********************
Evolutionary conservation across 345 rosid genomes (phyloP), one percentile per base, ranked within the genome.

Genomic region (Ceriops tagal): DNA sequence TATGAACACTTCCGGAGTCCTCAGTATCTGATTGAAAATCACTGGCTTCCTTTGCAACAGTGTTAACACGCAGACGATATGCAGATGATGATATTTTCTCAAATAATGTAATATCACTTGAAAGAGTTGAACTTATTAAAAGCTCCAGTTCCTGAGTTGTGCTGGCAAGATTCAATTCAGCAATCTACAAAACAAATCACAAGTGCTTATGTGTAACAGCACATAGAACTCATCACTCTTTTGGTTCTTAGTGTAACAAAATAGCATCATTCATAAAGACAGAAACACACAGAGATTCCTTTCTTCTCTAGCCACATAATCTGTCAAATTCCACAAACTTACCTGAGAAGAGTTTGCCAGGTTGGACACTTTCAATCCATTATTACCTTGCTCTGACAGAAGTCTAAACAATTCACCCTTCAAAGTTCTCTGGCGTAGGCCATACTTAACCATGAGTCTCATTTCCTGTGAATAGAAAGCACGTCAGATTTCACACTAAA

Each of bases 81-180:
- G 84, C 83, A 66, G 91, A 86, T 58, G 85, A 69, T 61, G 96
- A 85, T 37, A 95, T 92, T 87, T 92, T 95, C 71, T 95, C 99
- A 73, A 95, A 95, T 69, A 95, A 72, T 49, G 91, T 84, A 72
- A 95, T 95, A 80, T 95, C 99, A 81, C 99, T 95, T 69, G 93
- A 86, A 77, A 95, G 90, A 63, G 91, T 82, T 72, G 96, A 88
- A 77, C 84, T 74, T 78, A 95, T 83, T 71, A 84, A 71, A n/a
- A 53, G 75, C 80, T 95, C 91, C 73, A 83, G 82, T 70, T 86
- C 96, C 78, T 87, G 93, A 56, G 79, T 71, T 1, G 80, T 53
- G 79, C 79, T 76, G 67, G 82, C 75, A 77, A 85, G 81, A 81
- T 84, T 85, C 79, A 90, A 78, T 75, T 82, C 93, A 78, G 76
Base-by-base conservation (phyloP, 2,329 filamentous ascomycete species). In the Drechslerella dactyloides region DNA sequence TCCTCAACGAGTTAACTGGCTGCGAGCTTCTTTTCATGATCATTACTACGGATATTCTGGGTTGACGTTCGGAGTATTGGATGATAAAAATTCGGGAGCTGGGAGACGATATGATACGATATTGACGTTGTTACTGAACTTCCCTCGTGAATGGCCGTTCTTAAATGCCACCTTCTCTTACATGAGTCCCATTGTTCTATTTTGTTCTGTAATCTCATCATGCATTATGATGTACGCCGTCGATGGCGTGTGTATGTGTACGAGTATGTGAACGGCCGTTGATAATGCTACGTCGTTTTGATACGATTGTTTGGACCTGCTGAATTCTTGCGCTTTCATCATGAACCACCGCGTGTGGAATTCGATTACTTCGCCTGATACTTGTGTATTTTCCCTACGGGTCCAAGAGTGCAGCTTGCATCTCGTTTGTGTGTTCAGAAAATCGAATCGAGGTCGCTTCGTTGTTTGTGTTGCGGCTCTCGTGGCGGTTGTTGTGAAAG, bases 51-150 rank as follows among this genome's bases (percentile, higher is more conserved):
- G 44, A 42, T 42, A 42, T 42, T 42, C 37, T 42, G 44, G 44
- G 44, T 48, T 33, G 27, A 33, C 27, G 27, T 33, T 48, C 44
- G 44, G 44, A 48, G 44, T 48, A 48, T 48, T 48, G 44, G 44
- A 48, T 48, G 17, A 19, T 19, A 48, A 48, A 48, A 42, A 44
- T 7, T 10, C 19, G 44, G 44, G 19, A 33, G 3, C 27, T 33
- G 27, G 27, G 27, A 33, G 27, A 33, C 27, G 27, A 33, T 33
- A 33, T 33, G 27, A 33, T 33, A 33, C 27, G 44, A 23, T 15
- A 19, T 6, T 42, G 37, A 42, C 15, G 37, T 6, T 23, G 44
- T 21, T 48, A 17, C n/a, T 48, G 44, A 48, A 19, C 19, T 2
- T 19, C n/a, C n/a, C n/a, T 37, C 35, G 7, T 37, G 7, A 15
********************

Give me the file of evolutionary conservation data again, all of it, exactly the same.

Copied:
Evolutionary conservation across 345 rosid genomes (phyloP), one percentile per base, ranked within the genome.

Genomic region (Ceriops tagal): DNA sequence TATGAACACTTCCGGAGTCCTCAGTATCTGATTGAAAATCACTGGCTTCCTTTGCAACAGTGTTAACACGCAGACGATATGCAGATGATGATATTTTCTCAAATAATGTAATATCACTTGAAAGAGTTGAACTTATTAAAAGCTCCAGTTCCTGAGTTGTGCTGGCAAGATTCAATTCAGCAATCTACAAAACAAATCACAAGTGCTTATGTGTAACAGCACATAGAACTCATCACTCTTTTGGTTCTTAGTGTAACAAAATAGCATCATTCATAAAGACAGAAACACACAGAGATTCCTTTCTTCTCTAGCCACATAATCTGTCAAATTCCACAAACTTACCTGAGAAGAGTTTGCCAGGTTGGACACTTTCAATCCATTATTACCTTGCTCTGACAGAAGTCTAAACAATTCACCCTTCAAAGTTCTCTGGCGTAGGCCATACTTAACCATGAGTCTCATTTCCTGTGAATAGAAAGCACGTCAGATTTCACACTAAA

Each of bases 81-180:
- G 84, C 83, A 66, G 91, A 86, T 58, G 85, A 69, T 61, G 96
- A 85, T 37, A 95, T 92, T 87, T 92, T 95, C 71, T 95, C 99
- A 73, A 95, A 95, T 69, A 95, A 72, T 49, G 91, T 84, A 72
- A 95, T 95, A 80, T 95, C 99, A 81, C 99, T 95, T 69, G 93
- A 86, A 77, A 95, G 90, A 63, G 91, T 82, T 72, G 96, A 88
- A 77, C 84, T 74, T 78, A 95, T 83, T 71, A 84, A 71, A n/a
- A 53, G 75, C 80, T 95, C 91, C 73, A 83, G 82, T 70, T 86
- C 96, C 78, T 87, G 93, A 56, G 79, T 71, T 1, G 80, T 53
- G 79, C 79, T 76, G 67, G 82, C 75, A 77, A 85, G 81, A 81
- T 84, T 85, C 79, A 90, A 78, T 75, T 82, C 93, A 78, G 76
Base-by-base conservation (phyloP, 2,329 filamentous ascomycete species). In the Drechslerella dactyloides region DNA sequence TCCTCAACGAGTTAACTGGCTGCGAGCTTCTTTTCATGATCATTACTACGGATATTCTGGGTTGACGTTCGGAGTATTGGATGATAAAAATTCGGGAGCTGGGAGACGATATGATACGATATTGACGTTGTTACTGAACTTCCCTCGTGAATGGCCGTTCTTAAATGCCACCTTCTCTTACATGAGTCCCATTGTTCTATTTTGTTCTGTAATCTCATCATGCATTATGATGTACGCCGTCGATGGCGTGTGTATGTGTACGAGTATGTGAACGGCCGTTGATAATGCTACGTCGTTTTGATACGATTGTTTGGACCTGCTGAATTCTTGCGCTTTCATCATGAACCACCGCGTGTGGAATTCGATTACTTCGCCTGATACTTGTGTATTTTCCCTACGGGTCCAAGAGTGCAGCTTGCATCTCGTTTGTGTGTTCAGAAAATCGAATCGAGGTCGCTTCGTTGTTTGTGTTGCGGCTCTCGTGGCGGTTGTTGTGAAAG, bases 51-150 rank as follows among this genome's bases (percentile, higher is more conserved):
- G 44, A 42, T 42, A 42, T 42, T 42, C 37, T 42, G 44, G 44
- G 44, T 48, T 33, G 27, A 33, C 27, G 27, T 33, T 48, C 44
- G 44, G 44, A 48, G 44, T 48, A 48, T 48, T 48, G 44, G 44
- A 48, T 48, G 17, A 19, T 19, A 48, A 48, A 48, A 42, A 44
- T 7, T 10, C 19, G 44, G 44, G 19, A 33, G 3, C 27, T 33
- G 27, G 27, G 27, A 33, G 27, A 33, C 27, G 27, A 33, T 33
- A 33, T 33, G 27, A 33, T 33, A 33, C 27, G 44, A 23, T 15
- A 19, T 6, T 42, G 37, A 42, C 15, G 37, T 6, T 23, G 44
- T 21, T 48, A 17, C n/a, T 48, G 44, A 48, A 19, C 19, T 2
- T 19, C n/a, C n/a, C n/a, T 37, C 35, G 7, T 37, G 7, A 15